Some years ago, Elad Zvi arrived in New York from Israel with very little money and very big dreams. He worked as a dishwasher in a fancy hotel, and then followed his passion and started dreaming up cocktails. Soon, he had his own consulting firm, working with restaurants and bars around the nation. In 2012, he teamed up with the Colombian-born Gabriel Orta for what was supposed to be a month-long pop-up bar in Miami; tongue firmly in cheek, they called it the Broken Shaker.
The long lines convinced the duo that closing up shop would be foolish, and, soon, the encomia started pouring in: The Broken Shaker was named America’s top bar, and reached the number 18 spot on the prestigious list of the world’s best bars in 2017. A Los Angeles and a Chicago outpost were soon established, and, this weekend, New York, too, was blessed with a Broken Shaker of its own, atop the Freehand hotel (like other Broken Shakers the nation over, this one, too, was created in collaboration with the Sydell Group, the hoteliers behind the Freehand properties.) Lines on opening night reportedly snaked around a couple of city blocks, with thirsty patrons waiting up to an hour for a seat at the bar.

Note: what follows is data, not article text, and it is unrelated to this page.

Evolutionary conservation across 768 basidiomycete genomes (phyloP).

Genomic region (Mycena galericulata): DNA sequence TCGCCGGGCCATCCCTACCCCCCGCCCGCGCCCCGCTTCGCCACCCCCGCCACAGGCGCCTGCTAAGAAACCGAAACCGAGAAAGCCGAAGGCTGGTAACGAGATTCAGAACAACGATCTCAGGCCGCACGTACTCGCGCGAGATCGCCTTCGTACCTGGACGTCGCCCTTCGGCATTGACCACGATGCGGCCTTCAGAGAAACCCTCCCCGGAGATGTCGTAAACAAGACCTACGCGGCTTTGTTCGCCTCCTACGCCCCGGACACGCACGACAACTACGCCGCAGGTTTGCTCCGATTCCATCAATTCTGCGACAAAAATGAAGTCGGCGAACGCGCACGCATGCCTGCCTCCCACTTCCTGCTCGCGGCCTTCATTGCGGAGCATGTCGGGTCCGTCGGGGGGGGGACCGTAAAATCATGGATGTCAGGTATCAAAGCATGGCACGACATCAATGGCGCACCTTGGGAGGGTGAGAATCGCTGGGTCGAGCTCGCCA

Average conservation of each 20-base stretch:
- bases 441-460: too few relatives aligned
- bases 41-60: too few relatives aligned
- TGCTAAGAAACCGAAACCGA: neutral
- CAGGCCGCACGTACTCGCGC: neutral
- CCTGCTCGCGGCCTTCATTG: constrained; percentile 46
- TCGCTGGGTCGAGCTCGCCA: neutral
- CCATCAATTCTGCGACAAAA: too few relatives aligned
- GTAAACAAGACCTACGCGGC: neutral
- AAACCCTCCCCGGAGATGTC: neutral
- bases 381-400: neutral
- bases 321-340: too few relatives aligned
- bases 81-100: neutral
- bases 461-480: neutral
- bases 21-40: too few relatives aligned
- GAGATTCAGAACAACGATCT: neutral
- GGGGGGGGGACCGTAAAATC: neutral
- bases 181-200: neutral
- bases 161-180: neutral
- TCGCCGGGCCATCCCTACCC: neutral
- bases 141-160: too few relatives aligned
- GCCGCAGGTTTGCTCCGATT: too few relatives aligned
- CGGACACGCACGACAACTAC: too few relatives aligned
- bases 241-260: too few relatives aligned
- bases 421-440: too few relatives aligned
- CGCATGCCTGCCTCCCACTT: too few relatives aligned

In part, that’s because the Broken Shaker, very much in keeping with an Israeli vibe, has no room or patience for bottle service, impossible-to-get reservations, and the other trademarks of the caste system that is New York’s nightlife scene. It’s a first-come-first-serve kind of place, cheery and democratic in everything from its staff to its bright decor.
And then there are the drinks: One favorite involves Johnnie Walker Black Label, Ron Zacapa, tahini-date honey, hazelnut milk, coconut cream, and bitters. The name? The Hebrew Hammer, naturally. The snacks will make any fan of Mediterranean food just as giddy, with Malawach, the Yemenite manna from heaven, served with tahini, labneh, and matbucha, a spicy Moroccan tomato salad, and with a schnitzel sandwich, that quintessentially Israeli lunch, on tap with tahini ranch sauce to help you soak up the liquor. Orta’s Colombian roots are just as pronounced, with arepas and pork shoulder on offer. Together, the whole gestalt is a tribute to two sun-soaked cultures that share a love of food, drink, and everything else sensual.
So if you’re in the Flatiron District and have a few hours to kill getting into and enjoying a rooftop bar and some cross-cultural alcoholic perfection, now you know the spot.